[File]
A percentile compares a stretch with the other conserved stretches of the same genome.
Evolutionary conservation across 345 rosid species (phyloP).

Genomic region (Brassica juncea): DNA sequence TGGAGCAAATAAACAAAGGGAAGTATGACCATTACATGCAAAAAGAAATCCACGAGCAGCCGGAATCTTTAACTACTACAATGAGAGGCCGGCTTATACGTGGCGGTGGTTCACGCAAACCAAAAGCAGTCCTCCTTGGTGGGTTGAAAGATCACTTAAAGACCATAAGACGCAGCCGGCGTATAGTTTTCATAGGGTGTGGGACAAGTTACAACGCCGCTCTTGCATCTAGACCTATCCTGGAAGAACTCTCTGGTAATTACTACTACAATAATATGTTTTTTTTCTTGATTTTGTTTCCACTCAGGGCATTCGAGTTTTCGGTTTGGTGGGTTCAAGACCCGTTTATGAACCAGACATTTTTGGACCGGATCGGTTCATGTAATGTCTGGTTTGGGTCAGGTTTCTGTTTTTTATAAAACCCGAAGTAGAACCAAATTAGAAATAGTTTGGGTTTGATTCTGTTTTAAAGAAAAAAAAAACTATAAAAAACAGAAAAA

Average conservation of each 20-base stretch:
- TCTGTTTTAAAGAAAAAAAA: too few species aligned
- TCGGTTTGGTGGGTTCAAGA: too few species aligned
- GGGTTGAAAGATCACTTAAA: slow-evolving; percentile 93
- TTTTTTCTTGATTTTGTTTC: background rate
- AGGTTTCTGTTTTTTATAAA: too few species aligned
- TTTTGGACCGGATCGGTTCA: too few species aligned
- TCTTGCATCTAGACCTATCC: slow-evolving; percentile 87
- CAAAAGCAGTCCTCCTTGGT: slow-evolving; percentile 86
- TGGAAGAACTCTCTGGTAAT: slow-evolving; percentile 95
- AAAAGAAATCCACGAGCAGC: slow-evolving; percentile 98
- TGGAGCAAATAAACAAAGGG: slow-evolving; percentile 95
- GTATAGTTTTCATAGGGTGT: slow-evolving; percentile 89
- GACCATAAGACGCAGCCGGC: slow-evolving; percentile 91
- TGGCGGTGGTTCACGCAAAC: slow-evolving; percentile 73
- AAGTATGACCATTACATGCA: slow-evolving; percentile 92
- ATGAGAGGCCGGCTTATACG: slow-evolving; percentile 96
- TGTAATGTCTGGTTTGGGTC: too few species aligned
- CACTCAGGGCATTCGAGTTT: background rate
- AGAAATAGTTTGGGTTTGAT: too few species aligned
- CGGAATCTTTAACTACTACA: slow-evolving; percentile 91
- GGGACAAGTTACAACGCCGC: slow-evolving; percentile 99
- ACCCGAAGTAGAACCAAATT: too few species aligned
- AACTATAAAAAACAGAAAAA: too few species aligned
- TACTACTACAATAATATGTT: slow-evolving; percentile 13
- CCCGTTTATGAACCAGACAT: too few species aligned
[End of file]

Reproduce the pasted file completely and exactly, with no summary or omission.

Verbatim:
A percentile compares a stretch with the other conserved stretches of the same genome.
Evolutionary conservation across 345 rosid species (phyloP).

Genomic region (Brassica juncea): DNA sequence TGGAGCAAATAAACAAAGGGAAGTATGACCATTACATGCAAAAAGAAATCCACGAGCAGCCGGAATCTTTAACTACTACAATGAGAGGCCGGCTTATACGTGGCGGTGGTTCACGCAAACCAAAAGCAGTCCTCCTTGGTGGGTTGAAAGATCACTTAAAGACCATAAGACGCAGCCGGCGTATAGTTTTCATAGGGTGTGGGACAAGTTACAACGCCGCTCTTGCATCTAGACCTATCCTGGAAGAACTCTCTGGTAATTACTACTACAATAATATGTTTTTTTTCTTGATTTTGTTTCCACTCAGGGCATTCGAGTTTTCGGTTTGGTGGGTTCAAGACCCGTTTATGAACCAGACATTTTTGGACCGGATCGGTTCATGTAATGTCTGGTTTGGGTCAGGTTTCTGTTTTTTATAAAACCCGAAGTAGAACCAAATTAGAAATAGTTTGGGTTTGATTCTGTTTTAAAGAAAAAAAAAACTATAAAAAACAGAAAAA

Average conservation of each 20-base stretch:
- TCTGTTTTAAAGAAAAAAAA: too few species aligned
- TCGGTTTGGTGGGTTCAAGA: too few species aligned
- GGGTTGAAAGATCACTTAAA: slow-evolving; percentile 93
- TTTTTTCTTGATTTTGTTTC: background rate
- AGGTTTCTGTTTTTTATAAA: too few species aligned
- TTTTGGACCGGATCGGTTCA: too few species aligned
- TCTTGCATCTAGACCTATCC: slow-evolving; percentile 87
- CAAAAGCAGTCCTCCTTGGT: slow-evolving; percentile 86
- TGGAAGAACTCTCTGGTAAT: slow-evolving; percentile 95
- AAAAGAAATCCACGAGCAGC: slow-evolving; percentile 98
- TGGAGCAAATAAACAAAGGG: slow-evolving; percentile 95
- GTATAGTTTTCATAGGGTGT: slow-evolving; percentile 89
- GACCATAAGACGCAGCCGGC: slow-evolving; percentile 91
- TGGCGGTGGTTCACGCAAAC: slow-evolving; percentile 73
- AAGTATGACCATTACATGCA: slow-evolving; percentile 92
- ATGAGAGGCCGGCTTATACG: slow-evolving; percentile 96
- TGTAATGTCTGGTTTGGGTC: too few species aligned
- CACTCAGGGCATTCGAGTTT: background rate
- AGAAATAGTTTGGGTTTGAT: too few species aligned
- CGGAATCTTTAACTACTACA: slow-evolving; percentile 91
- GGGACAAGTTACAACGCCGC: slow-evolving; percentile 99
- ACCCGAAGTAGAACCAAATT: too few species aligned
- AACTATAAAAAACAGAAAAA: too few species aligned
- TACTACTACAATAATATGTT: slow-evolving; percentile 13
- CCCGTTTATGAACCAGACAT: too few species aligned